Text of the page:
A man charged with gunning down an Indian student in cold blood was accused of mocking the judicial process today when he was cross-examined on the stand.
Lawyers clashed with Kiaran Stapleton after he took the witness stand and explained why he decided to mark his face with a tear-drop tattoo just days after shooting dead 23-year-old exchange student Anuj Bidve.
In popular culture tear drop tattoos are used by gang members and criminals to indicate that they have taken someone's life. When Stapleton, 21, was asked by the tattooist why he wanted such a tattoo he claimed it was because he had killed his goldfish.
Under cross-examination he was asked by Brian Cummings QC about the goldfish claim but Stapleton replied: “I don't wish to discuss that. I might have animal cruelty sending letters to me at HMP Manchester." Mr Cummings asked: "Are you being serious or are you making fun of the proceedings? "No, no, I'm being serious," he replied.
Stapleton, who has pleaded guilty to manslaughter but denies murder, was in combative form throughout his testimony yesterday. The jury was told how the murder suspect was seen looking out a hotel window which overlooked the crime scene in the days after Mr Bidve's killing. When Mr Cummings asked why he was doing this Stapleton replied: "Seeing if there were any nice women walking past Regent Road ... seeing if there were any nice legs."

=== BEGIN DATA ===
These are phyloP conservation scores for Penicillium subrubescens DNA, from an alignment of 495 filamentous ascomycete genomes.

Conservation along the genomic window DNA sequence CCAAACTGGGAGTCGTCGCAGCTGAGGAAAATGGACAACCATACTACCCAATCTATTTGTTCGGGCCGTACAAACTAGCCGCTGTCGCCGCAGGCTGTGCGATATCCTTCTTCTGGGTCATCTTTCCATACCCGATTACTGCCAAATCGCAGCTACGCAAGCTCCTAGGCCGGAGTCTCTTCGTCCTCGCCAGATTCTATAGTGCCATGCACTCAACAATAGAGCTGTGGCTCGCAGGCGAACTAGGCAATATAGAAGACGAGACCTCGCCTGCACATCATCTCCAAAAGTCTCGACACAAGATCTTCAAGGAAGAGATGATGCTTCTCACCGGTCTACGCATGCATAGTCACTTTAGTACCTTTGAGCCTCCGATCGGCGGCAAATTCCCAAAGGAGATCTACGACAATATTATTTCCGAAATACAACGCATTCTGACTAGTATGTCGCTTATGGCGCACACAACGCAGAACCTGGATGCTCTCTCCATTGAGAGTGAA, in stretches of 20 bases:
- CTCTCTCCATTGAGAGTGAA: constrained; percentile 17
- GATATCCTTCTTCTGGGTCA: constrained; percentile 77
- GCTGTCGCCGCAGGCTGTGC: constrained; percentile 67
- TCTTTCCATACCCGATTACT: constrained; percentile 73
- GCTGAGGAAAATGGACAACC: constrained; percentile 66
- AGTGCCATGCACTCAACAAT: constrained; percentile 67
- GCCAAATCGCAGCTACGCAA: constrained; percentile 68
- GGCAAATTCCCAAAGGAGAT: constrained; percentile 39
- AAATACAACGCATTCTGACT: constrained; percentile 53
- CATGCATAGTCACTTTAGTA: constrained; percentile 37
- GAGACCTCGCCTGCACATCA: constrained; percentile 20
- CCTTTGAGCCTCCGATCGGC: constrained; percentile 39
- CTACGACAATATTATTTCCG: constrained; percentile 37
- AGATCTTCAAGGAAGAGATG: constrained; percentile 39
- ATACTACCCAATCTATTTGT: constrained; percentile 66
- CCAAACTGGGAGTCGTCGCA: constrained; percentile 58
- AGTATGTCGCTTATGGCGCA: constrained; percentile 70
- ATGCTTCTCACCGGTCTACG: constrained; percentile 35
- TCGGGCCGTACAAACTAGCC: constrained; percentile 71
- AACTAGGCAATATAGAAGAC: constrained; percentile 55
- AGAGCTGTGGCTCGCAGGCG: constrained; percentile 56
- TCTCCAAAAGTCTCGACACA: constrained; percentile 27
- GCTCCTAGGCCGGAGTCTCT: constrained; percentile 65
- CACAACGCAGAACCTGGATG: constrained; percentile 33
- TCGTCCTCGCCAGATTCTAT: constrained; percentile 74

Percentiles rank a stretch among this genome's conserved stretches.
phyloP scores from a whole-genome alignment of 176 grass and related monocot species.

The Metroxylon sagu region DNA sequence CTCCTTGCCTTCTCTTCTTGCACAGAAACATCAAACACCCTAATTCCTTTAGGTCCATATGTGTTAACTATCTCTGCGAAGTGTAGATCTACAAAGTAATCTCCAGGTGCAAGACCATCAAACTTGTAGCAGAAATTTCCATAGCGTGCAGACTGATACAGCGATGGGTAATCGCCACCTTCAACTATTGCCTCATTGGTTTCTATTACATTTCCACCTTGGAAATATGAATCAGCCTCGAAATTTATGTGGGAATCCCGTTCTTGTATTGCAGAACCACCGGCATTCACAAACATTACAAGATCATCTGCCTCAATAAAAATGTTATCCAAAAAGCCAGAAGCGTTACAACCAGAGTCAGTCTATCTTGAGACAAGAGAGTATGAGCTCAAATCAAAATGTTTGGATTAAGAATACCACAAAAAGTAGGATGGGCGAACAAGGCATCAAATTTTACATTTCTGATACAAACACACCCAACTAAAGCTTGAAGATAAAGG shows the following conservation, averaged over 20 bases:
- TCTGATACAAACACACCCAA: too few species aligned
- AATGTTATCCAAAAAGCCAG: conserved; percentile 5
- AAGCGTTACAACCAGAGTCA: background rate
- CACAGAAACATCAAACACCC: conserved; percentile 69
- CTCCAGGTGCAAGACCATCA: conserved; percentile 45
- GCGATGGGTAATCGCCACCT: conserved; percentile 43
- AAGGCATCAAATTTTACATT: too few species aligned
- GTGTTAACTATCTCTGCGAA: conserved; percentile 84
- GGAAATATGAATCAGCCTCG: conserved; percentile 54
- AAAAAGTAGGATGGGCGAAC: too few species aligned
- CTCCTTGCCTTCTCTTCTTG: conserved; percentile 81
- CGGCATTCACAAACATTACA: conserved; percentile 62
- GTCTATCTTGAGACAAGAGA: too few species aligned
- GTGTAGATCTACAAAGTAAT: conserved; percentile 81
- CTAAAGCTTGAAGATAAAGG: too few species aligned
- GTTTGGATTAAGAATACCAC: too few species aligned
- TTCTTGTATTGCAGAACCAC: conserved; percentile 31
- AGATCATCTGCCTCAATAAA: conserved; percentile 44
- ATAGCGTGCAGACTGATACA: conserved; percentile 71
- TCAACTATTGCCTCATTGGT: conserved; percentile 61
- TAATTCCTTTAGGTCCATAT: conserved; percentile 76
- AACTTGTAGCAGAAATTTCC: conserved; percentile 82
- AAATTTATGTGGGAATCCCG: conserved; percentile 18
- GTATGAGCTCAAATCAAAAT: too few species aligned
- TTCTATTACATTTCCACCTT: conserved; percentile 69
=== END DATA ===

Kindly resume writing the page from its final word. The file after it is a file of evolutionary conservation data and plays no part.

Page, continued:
Asked by Mr Cummings if he hoped the psychiatric reports considering the issue of diminished responsibility would be in his favour Stapleton replied: "To be honest, I'm not bothered. I love prison. I watch Coronation Street. I have got a fat canteen. I love prison. Lock me up for 65 years."
Looking to the jury from the witness box, he added: "Does this face look bothered? I have even got a new rug and bedding coming for my cell. I'm not bothered."